For Landis, that person was Gabriel Greenberg, then the rabbi and director of Hillel’s Jewish Renaissance Project. Landis began devoting five, six hours a week to reading, contemplation, and debate. He met with Greenberg, along with rabbis through the Jewish mentorship organization Meor, and started learning about Jewish texts.
Landis connected with the scholarly aspect of Judaism, he says. Then COVID hit, and he was still interested, even over Zoom. “So, I kept kind of chugging along,” he says. The spiritual inquiry, coupled with his surgery recovery, was how Landis stayed grounded during the pandemic, he says. “I just kept pushing.”
As a Jewish educator, it was “exciting and refreshing” to work with Landis, Greenberg says, a student “who grew up with little association but is eager and seeking to learn more.”
Landis is a deep thinker, says Greenberg. “He really engages intellectually and personally and culturally and academically. He went all in, really grappling with, what can this 4,000-year old faith tradition mean to him? How can and should it look in his life? So it was really a pleasure to help support him in that journey.”
Cam Grey, associate professor of classical studies and one of Landis’ early mentors, advised him to cast a wide net. “Don’t pick a destination and make yourself into that ideal candidate for a job or next step in life, but just follow your interests,” he advised, and Landis applied this philosophy not only to his academic career but to his life and spiritual seeking.
This fall, Landis will start an MBA program at North Dakota State University in Fargo, “a very athletically-driven decision,” he says. Because of the pandemic, along with his injury, Landis has two more years of eligibility in NCAA track and field, where he will compete in discus and shot put.
“I see this as the way for me to take this as far as I can and then move on in life,” says Landis. “I feel like I just have more to do more to give.”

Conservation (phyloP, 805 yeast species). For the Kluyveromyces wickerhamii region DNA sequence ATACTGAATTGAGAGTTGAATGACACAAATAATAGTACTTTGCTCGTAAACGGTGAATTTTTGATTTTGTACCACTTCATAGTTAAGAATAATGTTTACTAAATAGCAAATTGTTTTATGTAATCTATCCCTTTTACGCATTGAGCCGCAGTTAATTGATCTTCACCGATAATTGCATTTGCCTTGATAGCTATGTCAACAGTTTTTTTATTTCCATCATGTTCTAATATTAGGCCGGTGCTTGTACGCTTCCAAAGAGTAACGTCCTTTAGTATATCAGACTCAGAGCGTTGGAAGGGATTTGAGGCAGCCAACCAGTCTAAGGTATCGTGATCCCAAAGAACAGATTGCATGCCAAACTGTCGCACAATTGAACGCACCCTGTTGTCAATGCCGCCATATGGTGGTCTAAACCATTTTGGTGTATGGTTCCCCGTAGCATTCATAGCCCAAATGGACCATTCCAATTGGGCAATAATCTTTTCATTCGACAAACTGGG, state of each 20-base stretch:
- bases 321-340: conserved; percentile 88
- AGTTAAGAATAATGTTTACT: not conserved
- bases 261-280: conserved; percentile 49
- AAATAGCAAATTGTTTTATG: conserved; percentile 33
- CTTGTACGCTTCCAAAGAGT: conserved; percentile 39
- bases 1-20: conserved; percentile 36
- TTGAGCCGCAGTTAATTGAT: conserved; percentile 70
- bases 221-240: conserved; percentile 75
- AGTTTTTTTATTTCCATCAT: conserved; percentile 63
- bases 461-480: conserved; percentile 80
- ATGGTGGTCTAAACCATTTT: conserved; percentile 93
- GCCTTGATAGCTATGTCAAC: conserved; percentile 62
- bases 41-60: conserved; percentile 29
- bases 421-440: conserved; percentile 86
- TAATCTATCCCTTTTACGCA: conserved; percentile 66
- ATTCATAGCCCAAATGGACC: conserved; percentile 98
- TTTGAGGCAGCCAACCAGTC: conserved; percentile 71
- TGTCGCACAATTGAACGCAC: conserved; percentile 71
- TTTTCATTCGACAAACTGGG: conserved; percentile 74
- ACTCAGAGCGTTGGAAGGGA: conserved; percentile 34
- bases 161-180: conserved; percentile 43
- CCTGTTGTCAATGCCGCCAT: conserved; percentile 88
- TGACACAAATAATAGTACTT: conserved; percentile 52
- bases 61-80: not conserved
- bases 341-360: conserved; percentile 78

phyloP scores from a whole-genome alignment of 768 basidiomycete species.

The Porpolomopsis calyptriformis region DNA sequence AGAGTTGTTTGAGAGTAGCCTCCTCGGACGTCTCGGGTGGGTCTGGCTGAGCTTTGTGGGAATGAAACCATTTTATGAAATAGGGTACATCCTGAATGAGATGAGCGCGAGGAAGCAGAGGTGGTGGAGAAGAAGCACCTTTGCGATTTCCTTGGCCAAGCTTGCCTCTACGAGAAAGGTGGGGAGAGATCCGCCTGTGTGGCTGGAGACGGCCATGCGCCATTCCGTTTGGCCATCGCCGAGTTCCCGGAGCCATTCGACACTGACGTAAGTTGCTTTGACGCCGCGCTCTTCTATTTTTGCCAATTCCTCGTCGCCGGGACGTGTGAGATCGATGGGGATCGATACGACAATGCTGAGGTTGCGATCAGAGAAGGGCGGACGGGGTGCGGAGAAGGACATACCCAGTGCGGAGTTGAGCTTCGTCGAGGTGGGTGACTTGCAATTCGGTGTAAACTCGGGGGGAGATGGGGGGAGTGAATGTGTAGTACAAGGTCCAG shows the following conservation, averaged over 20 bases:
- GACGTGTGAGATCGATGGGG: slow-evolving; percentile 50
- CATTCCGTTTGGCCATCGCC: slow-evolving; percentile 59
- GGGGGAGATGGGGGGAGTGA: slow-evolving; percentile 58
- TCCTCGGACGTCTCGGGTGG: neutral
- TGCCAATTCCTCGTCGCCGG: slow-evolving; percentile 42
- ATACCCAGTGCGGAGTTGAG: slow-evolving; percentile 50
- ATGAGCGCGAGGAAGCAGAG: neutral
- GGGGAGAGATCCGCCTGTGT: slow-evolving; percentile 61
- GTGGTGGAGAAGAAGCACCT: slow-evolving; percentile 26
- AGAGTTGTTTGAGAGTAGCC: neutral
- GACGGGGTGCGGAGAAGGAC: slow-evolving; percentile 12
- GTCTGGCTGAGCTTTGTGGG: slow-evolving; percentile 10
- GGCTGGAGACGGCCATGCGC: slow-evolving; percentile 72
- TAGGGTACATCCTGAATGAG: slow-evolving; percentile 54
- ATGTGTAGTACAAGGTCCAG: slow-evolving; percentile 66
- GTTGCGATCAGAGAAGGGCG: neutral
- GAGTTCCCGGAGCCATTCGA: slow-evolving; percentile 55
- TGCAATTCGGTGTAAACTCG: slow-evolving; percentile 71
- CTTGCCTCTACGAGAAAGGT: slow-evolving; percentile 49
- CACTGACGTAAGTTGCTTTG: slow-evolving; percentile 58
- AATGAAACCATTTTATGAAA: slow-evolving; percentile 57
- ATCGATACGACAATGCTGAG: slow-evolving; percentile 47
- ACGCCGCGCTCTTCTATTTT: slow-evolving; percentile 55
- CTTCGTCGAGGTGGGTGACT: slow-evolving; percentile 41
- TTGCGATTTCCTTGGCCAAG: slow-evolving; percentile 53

He spent his junior year taking classes remotely and training hard, with the goal of competing in the 2021 Israeli national championship for shot put, where Landis ultimately won bronze.
He spent the summer in Israel, working in in the Knesset, Israel’s parliamentary body, living in a yeshiva in Har Nof, a religious community built into the hillside on the western edge of Jerusalem, and going to clubs in Tel Aviv. He wanted to experience it all, observance and orthodoxy along with hedonism and modernity.
“The fact that I was willing to let myself do that was what made the difference,” Landis says. “There’s always tension between these kinds of groups within Israel,” he says. “I felt really, honestly blessed to be able to talk and shake hands and experience both sides and feel welcomed by everybody.”
Landis then had his bar mitzvah at the Western Wall, a holy site in the Old City of Jerusalem traditionally used for prayer, with his Israeli friends and a distant cousin in attendance.
“I have a Jewish soul,” says Landis, referencing the neshamah, described in holy texts as divine breath. He says the neshamah, the soul, is more important than any ritual or observance. It’s part of him and will remain, regardless of the path his life takes. Landis says his commitment to the Jewish faith has become as much a part of his identity as his relentless curiosity and drive.
“I came to Penn probably not willing to even admit to anybody I was Jewish,” Landis says. “Now, it’s hard for me to imagine a life without it.”